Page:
Will your non-compete clause actually hold up in court?

Will your non-compete clause actually hold up in court?

Will your non-compete clause actually hold up in court?

It sounds straight-forward: one year prohibition on soliciting a company’s clients and two years on doing insurance related business – so why is an insurance broker still operating just six months after leaving his former employer, and taking some clients with him?

Companies in financial services, and possibly those in other industries, wishing to enforce non-compete and non-solicitation agreements against former employees pending a trial are going to face a tougher time of it in light of recent B.C. court decisions, according to Dean Crawford of Heenan Blaikie.

When Hub International took over Redcliffe Investments in March 2011 they hired the former owner’s son, Christopher Redcliffe, under a contract that included a clause banning Hub’s ex-employees from soliciting or doing insurance-related business with clients or prospective clients of Hub or Redcliffe Investments.

Redcliffe resigned from Hub in June 2012, and the court found “there is no serious dispute that Mr Redcliffe has taken on some former accounts of Redcliffe Investments.” However, when Hub asked for an injunction against Redcliffe doing business with its clients, the court refused, saying Hub could not prove that Redcliffe’s actions would cause Hub “irreparable” harm prior to trial.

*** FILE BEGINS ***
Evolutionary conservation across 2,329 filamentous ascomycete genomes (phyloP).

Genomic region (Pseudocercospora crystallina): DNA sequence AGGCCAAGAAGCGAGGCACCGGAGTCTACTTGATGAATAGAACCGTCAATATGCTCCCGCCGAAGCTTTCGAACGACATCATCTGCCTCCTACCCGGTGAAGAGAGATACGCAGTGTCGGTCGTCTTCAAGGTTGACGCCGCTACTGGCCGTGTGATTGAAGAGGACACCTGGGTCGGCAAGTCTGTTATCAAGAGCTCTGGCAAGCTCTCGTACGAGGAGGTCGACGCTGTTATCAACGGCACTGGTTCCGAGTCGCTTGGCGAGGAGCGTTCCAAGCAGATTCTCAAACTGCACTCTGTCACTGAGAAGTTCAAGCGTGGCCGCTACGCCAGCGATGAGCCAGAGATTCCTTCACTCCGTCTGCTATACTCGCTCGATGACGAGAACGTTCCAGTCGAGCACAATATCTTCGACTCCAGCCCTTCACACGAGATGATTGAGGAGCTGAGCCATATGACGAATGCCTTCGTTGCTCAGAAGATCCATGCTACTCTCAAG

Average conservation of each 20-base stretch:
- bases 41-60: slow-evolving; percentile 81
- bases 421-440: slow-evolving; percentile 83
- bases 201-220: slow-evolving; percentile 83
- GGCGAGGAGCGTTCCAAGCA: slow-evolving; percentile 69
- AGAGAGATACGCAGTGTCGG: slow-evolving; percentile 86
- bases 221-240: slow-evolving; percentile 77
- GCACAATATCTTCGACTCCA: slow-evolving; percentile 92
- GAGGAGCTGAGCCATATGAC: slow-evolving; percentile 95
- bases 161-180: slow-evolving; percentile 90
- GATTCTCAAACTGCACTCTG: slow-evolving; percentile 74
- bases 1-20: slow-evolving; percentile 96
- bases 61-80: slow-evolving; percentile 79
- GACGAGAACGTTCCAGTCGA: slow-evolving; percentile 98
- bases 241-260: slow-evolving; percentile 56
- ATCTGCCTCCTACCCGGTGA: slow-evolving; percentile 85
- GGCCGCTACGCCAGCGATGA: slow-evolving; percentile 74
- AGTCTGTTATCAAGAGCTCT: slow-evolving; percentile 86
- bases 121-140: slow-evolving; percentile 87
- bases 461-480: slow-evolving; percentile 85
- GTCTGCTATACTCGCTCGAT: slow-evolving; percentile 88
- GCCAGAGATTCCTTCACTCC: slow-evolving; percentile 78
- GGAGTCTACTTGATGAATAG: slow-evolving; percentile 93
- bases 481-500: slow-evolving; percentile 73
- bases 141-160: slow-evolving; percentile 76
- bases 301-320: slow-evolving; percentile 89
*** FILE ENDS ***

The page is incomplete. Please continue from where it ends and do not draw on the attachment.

Redcliffe claimed the clause in the agreement was too broad, and was therefore unenforceable.

Part of the conflict comes from whether the contract includes a non-compete clause, or just a non-solicitation clause. Past cases have found breaking a non-compete agreement is considered “irreparable” because the court can’t calculate business lost as a results of prohibited competition, but the court’s judgment in this case dealt only with the non-solicitation aspect. The court found the harm caused by breaking a non-solicitation agreement can be calculated and therefore the harm before trial is not “irreparable.”

But, writing in competingemployee.com, Crawford noted that “the portion of the covenant preventing the defendant from ‘doing insurance-related business’ with his former employer’s clients is surely a non-compete clause, not a non-solicit provision. A former client could approach the defendant without him soliciting it, yet the defendant would be prevented from doing business with the client. That is a form of a non-compete provision.”

The lesson for employers is to make sure your employee agreements are as clear as possible, to prevent former employees playing with semantics in the court room.